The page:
Because the mono master is fast also, I guess this supports the claim that it came from the three-track tape, though it would be a much more compelling piece of evidence if both the original mono and stereo LPs played back at the same speed. I certainly can’t hear a difference between the two…maybe a 0.5% variation (which I found using a quartz-lock, direct drive 1200 for both the mono and stereo LPs) is considered within the acceptable range of speed variation for these professional Ampex machines…? It’s also funny to think that Wilder must have thought he was attempting to mimick a live-to-full-track session tape when he was mixing the three-track for the new mono digital remaster, when in reality he may very well have been doing the exact same thing the Columbia engineers did back in the day!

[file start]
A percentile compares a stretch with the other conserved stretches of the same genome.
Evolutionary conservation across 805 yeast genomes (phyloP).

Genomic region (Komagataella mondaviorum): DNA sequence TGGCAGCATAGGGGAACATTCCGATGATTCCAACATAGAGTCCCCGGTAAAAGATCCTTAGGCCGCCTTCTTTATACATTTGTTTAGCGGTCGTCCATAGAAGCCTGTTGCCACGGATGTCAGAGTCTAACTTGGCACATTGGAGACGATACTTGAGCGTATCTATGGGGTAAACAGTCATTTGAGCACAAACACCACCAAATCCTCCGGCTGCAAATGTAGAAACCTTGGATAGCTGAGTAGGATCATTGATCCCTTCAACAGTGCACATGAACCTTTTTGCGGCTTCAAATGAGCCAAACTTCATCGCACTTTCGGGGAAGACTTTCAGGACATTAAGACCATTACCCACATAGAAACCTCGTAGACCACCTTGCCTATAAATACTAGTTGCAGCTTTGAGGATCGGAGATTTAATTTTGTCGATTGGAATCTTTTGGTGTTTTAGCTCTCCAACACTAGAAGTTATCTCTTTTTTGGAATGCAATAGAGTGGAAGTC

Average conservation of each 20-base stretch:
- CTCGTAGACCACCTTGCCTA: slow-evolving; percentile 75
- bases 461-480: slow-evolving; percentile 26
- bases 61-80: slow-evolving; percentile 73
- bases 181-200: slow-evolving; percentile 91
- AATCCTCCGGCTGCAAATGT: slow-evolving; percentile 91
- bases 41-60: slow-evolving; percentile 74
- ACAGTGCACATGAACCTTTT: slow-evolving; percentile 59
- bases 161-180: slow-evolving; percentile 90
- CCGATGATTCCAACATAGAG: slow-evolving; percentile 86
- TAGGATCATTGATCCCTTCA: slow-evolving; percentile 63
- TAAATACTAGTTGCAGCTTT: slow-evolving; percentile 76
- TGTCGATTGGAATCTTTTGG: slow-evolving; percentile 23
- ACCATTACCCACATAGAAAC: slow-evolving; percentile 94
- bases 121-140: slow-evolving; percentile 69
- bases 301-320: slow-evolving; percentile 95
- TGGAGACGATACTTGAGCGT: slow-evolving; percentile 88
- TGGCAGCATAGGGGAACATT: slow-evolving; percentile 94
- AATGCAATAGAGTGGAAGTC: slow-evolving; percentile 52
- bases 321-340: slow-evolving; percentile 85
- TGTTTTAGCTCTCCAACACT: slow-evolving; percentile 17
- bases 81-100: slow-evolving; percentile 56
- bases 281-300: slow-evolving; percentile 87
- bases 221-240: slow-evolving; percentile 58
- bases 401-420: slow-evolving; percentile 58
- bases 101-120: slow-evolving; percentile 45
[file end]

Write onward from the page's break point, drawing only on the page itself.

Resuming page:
As for the W.B. and Hoffman’s respective claims regarding post-mixing, I suppose it’s possible that there was no tampering of the relative balance, EQ etc. of the tracks on the three-track tape between recording and mastering, and that the mono master was ultimately a mix-down and not a fold at the same time.

              In the midst of all this uncertainty, it’s assuring that one way or another, these great recordings got into our hands for us to listen to and enjoy!

        • Last thing (I think): at the very least, the nonexistence of the KOB mono master tapes does not suggest much to me about Columbia’s recording practices because it seems pretty clear that mono master tapes do exist for other albums from that time (Miles, Dylan, etc.). Now whether or not those tapes were mixed down from the three-track or not is another story. End of the day, it’s all just fun and games. I like my original mono LP and I also like my stereo digital remaster. 🙂